What happens when a great tasting product, but one that has been gathering dust on the shelf, tries to make it?
To tell the tale of this wannabe spirit, we need to start with its pronunciation. It’s Two-AH-Ka and it’s named for the two brothers-in-law that created it in 1938. Messrs. Tuoni and Canepa named it after themselves –TUACA, their combined names, get it? The liqueur is said to have come from a recipe dating back to Lorenzo de Medici and the Italian Renaissance. So they say.
I first encountered the brand during my Seagram days and, despite efforts to make it happen, the brand languished as only an orphan brand could at that company. According to Sam Ellias, who worked on the brand at one point, they tried everything to make it a contender – changed the package, reduced the alcohol (to minimize the harshness) and worked hard at developing mixed drinks using Tuaca. (My favorite was the hot apple pie, consisting of Tuaca and hot apple cider.) Nothing helped the brand catch on. Throughout the 80’s, 90’s and into the 21st century, the brand, as they say, couldn’t get arrested.
Yet, there were pockets of strength including bartenders in different parts of the country. The poor little brand was kept a secret and hidden away. (Sob.)
Enter Brown Forman in 2004. The brand starts to grow a bit, but no real traction or spotlight to build a franchise among consumers. Still a stepchild.
I have a feeling that this is about to change.
Buffalo Trace Newsletter reprinted a story from Decanter with the following headline:
“National Rifle Association starts wine club.” Huh?
Apparently the association has linked up with a wine club and is offering home delivery of wines for members and nonmembers.
The website offers these inducements: “Now you can support the 2nd Amendment with every wine you buy.” It also offers new members a “nine-piece custom NRA engraved wine box” when they join. A portion of the profits will apparently go into the coffers of the NRA as it battles gun control legislation.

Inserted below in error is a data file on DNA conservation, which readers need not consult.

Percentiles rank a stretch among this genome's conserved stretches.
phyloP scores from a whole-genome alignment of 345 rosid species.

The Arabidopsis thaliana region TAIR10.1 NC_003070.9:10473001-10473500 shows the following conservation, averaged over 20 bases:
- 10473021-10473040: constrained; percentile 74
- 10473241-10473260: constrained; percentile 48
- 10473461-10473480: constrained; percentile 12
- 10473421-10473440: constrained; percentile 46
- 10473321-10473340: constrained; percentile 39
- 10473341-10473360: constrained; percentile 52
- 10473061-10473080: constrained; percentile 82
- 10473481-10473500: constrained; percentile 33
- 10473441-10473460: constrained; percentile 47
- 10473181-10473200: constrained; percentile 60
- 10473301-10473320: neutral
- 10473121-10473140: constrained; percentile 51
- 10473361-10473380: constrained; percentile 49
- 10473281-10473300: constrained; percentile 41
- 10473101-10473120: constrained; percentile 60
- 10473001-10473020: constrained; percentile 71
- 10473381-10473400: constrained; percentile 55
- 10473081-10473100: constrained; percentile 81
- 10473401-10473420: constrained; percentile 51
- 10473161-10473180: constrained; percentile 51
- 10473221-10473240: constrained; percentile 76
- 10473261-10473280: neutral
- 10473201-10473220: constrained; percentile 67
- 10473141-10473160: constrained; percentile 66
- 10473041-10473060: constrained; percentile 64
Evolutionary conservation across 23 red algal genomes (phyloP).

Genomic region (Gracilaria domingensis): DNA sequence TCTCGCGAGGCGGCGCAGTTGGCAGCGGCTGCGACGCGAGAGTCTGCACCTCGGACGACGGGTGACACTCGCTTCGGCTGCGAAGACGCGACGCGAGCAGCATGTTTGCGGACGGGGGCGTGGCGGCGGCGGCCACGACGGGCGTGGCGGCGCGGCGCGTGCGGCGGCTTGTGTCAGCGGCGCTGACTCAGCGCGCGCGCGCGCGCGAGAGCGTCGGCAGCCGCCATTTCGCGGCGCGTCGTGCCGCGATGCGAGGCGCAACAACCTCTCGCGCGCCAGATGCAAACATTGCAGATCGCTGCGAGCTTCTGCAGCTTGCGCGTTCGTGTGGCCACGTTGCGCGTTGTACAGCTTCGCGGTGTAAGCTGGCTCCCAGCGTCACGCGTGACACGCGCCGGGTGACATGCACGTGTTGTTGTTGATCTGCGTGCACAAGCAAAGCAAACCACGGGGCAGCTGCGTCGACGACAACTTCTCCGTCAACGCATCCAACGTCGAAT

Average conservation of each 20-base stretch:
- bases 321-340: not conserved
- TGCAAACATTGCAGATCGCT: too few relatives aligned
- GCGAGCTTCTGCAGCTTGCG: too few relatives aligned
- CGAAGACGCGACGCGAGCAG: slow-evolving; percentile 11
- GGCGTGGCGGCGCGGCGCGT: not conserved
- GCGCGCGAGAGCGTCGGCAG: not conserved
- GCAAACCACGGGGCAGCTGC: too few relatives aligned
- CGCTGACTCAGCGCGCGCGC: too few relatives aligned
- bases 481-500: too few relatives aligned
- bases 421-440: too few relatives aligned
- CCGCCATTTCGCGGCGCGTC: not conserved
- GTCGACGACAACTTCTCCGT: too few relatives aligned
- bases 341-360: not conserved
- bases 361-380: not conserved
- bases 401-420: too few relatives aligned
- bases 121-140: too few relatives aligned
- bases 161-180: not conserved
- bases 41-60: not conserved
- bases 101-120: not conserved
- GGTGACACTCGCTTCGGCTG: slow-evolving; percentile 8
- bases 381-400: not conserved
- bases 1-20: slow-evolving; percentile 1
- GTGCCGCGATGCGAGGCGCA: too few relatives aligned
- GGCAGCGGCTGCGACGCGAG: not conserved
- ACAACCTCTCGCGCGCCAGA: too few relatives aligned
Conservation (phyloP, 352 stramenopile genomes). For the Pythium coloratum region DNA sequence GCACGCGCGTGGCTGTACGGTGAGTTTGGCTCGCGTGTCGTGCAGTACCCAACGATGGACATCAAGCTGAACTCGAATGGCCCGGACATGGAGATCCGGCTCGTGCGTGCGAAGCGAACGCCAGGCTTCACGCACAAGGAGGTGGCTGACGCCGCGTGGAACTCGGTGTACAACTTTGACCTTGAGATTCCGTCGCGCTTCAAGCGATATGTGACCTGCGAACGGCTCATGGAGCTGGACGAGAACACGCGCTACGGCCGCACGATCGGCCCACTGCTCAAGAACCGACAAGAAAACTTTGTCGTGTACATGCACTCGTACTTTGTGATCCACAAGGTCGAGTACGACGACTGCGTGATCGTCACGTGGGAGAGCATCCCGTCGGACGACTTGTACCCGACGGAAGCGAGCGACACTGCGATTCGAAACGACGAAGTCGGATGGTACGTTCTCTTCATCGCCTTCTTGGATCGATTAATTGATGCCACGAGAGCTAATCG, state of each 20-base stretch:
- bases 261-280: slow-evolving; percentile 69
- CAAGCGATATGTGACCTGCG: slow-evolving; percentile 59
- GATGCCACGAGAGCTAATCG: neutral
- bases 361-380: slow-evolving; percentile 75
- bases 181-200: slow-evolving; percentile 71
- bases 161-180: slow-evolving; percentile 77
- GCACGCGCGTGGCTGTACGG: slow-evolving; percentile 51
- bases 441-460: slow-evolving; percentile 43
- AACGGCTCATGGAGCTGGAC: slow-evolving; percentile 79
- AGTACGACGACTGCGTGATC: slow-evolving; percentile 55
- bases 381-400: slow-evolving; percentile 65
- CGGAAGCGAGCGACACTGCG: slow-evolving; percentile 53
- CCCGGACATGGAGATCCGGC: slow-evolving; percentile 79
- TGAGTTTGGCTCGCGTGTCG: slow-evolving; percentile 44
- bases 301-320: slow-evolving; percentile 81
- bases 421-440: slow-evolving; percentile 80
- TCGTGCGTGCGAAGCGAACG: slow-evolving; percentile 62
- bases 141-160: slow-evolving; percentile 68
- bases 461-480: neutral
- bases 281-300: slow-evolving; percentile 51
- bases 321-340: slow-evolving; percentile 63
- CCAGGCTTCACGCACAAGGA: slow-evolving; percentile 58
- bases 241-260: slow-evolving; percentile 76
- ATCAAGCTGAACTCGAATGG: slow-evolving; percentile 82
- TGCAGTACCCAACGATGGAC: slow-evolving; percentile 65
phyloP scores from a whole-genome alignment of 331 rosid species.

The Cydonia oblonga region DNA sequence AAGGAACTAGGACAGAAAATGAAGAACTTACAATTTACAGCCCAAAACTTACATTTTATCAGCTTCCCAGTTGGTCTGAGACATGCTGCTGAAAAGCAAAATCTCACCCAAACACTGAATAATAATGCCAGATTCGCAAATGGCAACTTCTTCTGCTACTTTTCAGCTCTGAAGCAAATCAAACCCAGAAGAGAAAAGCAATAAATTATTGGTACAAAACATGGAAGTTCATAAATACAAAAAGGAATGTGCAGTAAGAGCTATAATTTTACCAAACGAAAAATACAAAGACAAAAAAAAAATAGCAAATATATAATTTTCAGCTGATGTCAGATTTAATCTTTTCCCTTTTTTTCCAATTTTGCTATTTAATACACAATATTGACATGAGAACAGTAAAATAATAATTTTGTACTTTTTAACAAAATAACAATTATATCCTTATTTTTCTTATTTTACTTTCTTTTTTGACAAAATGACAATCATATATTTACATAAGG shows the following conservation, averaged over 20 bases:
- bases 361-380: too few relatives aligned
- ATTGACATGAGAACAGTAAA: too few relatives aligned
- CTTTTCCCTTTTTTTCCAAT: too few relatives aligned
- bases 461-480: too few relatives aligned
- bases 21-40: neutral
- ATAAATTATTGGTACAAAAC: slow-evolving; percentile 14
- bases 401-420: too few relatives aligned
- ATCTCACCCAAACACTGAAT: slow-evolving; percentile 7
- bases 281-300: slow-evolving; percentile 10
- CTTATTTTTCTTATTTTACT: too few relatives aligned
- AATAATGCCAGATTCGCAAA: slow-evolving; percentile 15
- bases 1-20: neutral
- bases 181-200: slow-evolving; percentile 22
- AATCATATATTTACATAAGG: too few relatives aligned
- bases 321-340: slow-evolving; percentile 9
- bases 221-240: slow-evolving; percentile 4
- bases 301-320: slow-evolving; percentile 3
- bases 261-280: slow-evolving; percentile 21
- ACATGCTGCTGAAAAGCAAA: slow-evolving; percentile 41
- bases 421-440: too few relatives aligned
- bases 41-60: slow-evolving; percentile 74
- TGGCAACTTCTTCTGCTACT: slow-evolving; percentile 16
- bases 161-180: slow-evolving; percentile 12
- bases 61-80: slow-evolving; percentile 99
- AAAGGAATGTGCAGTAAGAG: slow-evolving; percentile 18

One of my readers had the following questions about this link between the NRA and the wine club.
“Will the NRA recommend a cabernet to go with Moose?”
“Is it white or red while you clean your shot gun?”
“Is the wine box good for target practice?”
Actually, according to the Huffington Post, the National Rifle Association has hosted a wine club since 2007, but word of it only recently came out as a result all the current press. The story goes on to say that, an Australian winery is pulling its wines from the club in protest against the NRA’s views. Others have not objected.
What’s your take?
An advertising campaign that actually works?
Wine and Spirits Daily reported recently that the Southern Comfort ad campaign seems to have paid off.
If you’re a regular reader of this blog, you won’t be surprised to learn that. (See Aug 4, 2012 and Dec 19, 2012.)
The brand’s net sales had been in decline for years but turned around in 2012. While 3% growth isn’t necessarily a big deal, for a brand that was hemorrhaging, it’s a road to recovery.
Judging from the emails and comments I received, I’m not surprised at all that the brand turned around.